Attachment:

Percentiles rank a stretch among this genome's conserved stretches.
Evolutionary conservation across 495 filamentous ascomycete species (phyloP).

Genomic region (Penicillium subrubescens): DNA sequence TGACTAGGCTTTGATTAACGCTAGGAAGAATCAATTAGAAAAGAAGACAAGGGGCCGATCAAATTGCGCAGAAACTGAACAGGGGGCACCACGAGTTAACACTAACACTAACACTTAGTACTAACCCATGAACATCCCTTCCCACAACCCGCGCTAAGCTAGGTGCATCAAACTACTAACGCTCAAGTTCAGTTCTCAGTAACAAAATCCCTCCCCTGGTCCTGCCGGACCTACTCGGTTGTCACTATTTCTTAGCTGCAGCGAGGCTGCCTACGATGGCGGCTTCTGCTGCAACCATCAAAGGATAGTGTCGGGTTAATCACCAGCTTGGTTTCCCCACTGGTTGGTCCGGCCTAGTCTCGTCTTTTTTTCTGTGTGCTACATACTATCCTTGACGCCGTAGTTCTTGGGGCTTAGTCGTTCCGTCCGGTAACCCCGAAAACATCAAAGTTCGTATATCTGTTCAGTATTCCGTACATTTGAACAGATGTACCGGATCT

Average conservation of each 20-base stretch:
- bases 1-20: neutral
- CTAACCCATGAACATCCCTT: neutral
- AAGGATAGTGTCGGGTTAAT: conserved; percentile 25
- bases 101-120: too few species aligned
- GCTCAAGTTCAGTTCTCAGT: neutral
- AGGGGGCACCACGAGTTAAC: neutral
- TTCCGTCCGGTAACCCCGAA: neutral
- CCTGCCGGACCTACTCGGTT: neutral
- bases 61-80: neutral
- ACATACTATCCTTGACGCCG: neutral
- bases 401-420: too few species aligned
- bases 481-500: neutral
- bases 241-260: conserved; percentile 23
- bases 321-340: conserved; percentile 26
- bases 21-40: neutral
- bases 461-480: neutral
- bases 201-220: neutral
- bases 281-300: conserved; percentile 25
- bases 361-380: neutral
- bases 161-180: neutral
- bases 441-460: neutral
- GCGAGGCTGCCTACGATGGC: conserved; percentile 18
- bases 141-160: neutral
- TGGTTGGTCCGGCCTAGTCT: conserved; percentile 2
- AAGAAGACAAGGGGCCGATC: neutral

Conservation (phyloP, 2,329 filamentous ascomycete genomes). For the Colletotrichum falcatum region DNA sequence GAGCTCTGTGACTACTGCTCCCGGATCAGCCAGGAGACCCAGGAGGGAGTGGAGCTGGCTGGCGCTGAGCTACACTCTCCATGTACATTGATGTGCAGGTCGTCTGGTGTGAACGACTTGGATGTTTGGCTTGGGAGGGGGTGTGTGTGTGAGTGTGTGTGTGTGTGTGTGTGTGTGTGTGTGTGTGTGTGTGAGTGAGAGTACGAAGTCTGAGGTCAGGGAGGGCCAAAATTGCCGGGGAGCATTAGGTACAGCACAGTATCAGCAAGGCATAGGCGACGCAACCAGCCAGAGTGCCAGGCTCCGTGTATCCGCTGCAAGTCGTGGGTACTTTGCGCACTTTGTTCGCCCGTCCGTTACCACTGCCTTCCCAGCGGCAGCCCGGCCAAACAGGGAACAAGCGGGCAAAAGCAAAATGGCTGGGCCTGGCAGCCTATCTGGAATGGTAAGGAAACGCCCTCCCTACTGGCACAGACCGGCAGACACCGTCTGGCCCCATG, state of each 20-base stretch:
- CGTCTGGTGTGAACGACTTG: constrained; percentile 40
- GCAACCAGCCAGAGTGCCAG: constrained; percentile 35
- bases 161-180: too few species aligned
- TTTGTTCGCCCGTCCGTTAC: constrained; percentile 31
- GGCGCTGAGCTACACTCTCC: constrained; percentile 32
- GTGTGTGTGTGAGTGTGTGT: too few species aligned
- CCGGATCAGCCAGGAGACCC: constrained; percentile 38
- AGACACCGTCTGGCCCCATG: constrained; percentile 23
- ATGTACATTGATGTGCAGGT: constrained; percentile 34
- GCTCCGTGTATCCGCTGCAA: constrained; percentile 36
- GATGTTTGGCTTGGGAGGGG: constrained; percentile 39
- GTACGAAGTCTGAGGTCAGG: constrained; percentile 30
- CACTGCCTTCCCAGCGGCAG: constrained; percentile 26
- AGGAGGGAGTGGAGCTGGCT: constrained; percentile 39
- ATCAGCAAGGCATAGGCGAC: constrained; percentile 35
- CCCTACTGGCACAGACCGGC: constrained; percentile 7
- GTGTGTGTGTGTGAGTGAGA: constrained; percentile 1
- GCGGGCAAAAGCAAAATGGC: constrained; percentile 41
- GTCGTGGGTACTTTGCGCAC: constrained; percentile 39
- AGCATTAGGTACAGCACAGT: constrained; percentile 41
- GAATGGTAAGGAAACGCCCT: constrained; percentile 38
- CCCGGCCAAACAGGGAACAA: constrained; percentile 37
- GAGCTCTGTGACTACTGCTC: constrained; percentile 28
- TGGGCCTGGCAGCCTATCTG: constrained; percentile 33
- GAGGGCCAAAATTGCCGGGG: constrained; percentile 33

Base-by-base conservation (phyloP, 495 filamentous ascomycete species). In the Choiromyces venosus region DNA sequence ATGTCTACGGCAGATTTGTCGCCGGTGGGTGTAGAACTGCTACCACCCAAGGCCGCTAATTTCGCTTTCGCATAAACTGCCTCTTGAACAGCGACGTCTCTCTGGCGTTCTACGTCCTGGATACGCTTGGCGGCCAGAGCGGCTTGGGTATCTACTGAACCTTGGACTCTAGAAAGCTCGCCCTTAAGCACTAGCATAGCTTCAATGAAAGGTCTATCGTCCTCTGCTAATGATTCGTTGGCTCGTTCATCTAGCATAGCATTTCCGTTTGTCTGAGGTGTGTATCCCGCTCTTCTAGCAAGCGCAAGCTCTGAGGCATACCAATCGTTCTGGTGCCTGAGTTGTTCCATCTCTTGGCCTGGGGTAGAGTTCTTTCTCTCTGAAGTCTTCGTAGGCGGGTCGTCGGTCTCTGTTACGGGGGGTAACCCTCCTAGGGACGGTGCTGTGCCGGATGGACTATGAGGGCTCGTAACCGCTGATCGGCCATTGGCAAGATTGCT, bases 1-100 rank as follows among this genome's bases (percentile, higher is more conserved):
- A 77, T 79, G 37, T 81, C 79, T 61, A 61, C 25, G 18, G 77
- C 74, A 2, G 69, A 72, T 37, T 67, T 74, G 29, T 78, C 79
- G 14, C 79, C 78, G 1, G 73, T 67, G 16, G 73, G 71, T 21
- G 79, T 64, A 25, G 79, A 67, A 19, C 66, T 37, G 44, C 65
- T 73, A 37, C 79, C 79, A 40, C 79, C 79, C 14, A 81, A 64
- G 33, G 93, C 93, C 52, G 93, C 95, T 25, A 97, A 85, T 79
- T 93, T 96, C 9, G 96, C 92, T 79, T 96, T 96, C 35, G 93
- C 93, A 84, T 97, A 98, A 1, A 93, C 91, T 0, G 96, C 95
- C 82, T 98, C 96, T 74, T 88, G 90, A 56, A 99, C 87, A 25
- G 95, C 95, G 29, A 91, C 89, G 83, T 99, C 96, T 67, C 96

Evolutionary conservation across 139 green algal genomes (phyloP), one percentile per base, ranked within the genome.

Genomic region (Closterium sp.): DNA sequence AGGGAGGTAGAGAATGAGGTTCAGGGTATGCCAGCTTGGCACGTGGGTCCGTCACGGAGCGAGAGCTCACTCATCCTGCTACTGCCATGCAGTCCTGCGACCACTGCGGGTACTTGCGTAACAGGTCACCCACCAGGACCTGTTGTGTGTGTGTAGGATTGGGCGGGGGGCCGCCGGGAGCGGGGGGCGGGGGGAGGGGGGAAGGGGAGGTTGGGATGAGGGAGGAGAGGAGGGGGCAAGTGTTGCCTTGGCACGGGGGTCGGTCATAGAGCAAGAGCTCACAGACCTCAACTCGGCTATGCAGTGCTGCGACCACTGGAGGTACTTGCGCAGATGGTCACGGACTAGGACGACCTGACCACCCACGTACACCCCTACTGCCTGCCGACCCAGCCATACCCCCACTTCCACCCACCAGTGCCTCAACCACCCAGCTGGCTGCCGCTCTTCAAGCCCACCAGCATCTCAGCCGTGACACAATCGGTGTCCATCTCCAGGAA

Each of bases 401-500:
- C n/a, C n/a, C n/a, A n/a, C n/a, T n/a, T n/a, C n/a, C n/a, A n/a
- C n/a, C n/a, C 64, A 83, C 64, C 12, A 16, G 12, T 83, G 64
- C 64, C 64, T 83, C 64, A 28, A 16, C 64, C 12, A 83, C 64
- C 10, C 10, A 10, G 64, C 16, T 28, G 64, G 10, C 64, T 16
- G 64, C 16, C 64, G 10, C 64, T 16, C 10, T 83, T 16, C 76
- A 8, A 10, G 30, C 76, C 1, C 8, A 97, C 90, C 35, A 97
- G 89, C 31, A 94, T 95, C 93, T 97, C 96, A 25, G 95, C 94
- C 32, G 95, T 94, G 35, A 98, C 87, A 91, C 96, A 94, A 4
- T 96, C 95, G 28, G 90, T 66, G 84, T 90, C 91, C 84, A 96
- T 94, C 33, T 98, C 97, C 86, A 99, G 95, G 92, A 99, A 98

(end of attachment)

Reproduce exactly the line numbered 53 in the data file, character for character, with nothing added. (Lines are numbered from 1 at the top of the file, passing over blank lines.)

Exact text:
- GAGCTCTGTGACTACTGCTC: constrained; percentile 28